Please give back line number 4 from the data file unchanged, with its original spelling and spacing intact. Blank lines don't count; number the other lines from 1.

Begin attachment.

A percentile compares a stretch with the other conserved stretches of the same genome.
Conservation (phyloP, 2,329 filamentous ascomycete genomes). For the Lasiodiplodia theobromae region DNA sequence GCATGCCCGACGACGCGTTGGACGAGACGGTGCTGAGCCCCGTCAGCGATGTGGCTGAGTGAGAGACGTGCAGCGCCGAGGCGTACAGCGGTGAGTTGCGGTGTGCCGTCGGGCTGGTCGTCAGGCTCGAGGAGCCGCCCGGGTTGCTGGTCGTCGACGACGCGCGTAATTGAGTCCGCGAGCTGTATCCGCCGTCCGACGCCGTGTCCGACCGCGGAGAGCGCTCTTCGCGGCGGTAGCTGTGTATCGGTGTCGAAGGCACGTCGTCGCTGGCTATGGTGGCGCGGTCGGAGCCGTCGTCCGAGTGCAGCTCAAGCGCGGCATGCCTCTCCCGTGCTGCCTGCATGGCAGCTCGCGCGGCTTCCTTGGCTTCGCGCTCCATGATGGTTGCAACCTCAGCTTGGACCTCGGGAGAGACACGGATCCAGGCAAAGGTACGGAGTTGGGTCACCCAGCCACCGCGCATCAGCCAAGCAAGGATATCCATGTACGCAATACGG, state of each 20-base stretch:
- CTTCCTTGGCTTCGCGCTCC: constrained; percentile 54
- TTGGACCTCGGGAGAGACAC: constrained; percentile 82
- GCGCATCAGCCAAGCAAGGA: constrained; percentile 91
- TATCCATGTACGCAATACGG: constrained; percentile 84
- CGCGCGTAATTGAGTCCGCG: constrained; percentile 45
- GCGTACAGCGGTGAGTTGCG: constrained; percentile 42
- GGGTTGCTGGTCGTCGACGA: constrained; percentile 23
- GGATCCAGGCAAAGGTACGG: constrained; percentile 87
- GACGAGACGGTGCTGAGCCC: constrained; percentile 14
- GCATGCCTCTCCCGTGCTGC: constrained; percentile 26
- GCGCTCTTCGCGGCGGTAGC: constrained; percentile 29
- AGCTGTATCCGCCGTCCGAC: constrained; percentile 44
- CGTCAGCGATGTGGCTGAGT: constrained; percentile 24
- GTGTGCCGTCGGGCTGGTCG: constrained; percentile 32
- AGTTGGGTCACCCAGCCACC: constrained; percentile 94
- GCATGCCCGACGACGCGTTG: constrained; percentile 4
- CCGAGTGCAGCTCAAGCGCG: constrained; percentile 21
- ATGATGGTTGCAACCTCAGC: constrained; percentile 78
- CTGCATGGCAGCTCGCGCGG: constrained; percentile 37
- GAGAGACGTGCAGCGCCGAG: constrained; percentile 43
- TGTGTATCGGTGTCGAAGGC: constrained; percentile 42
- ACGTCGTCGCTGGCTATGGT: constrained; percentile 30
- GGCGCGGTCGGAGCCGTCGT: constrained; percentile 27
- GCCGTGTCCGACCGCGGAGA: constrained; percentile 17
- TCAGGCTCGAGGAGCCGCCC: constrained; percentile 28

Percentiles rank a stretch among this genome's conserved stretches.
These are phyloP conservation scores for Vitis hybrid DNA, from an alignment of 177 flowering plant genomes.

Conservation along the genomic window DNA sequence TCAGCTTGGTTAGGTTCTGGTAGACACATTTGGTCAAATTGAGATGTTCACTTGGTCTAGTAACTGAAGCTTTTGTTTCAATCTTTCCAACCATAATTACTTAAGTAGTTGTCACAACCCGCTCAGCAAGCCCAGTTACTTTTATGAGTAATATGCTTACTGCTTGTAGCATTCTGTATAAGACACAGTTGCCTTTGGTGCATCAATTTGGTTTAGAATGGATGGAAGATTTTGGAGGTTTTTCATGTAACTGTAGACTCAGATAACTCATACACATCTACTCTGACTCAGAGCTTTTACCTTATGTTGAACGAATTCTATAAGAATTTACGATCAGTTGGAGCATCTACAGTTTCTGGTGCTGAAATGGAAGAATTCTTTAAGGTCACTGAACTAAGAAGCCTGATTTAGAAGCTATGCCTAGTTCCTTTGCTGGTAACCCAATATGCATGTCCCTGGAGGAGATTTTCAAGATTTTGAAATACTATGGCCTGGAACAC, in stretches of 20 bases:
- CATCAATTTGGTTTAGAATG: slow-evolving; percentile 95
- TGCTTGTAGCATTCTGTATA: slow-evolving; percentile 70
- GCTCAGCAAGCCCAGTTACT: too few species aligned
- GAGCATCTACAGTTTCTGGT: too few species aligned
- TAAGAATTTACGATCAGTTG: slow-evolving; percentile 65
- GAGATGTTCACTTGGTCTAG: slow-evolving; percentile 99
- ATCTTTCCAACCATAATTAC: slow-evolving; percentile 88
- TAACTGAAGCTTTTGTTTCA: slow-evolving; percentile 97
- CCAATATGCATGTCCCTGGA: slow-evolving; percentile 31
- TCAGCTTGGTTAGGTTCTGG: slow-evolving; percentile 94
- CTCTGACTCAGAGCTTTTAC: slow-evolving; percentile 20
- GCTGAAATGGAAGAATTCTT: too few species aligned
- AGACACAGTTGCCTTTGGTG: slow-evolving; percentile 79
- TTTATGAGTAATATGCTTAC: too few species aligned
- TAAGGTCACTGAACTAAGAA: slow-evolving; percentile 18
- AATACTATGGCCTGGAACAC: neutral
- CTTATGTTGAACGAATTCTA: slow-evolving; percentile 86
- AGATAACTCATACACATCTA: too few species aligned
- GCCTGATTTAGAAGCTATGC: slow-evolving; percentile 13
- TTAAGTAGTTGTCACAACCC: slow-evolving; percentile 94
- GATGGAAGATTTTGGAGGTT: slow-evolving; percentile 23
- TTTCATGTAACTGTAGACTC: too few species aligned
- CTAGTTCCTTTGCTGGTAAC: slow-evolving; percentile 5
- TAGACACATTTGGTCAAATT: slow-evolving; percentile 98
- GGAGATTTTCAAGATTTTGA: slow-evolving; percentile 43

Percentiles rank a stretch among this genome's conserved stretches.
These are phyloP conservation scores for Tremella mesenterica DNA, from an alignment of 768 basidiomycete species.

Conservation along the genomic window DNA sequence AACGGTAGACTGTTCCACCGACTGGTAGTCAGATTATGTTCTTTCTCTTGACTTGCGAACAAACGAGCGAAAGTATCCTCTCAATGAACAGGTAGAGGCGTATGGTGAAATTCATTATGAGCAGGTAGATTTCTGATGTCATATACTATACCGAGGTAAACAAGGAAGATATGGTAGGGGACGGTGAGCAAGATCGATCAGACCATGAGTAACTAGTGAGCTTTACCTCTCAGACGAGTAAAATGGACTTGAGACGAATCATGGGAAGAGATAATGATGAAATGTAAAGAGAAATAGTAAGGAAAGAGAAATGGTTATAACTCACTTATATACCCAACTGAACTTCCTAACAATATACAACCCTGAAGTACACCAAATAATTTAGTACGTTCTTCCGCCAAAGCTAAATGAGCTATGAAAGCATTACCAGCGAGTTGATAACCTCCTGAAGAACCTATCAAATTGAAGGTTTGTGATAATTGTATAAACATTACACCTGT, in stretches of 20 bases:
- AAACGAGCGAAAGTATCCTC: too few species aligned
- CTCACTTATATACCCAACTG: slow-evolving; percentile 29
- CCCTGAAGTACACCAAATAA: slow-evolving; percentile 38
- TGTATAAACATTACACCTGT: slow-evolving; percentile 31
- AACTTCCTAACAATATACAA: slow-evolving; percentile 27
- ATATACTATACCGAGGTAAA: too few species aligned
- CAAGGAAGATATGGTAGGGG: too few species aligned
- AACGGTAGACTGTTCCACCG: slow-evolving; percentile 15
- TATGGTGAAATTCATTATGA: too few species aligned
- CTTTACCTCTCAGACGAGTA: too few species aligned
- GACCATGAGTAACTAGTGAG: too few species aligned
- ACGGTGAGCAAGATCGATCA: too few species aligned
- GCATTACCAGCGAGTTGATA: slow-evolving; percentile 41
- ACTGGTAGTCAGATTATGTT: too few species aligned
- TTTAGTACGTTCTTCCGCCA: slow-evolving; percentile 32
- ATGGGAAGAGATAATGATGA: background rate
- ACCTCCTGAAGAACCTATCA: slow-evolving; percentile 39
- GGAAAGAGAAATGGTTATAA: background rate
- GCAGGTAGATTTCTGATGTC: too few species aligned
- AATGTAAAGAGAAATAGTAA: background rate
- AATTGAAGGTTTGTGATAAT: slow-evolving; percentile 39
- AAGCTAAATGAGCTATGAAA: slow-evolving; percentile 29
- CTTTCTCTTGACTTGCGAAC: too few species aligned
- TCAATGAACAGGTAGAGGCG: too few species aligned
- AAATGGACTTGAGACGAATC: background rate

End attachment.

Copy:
- TTGGACCTCGGGAGAGACAC: constrained; percentile 82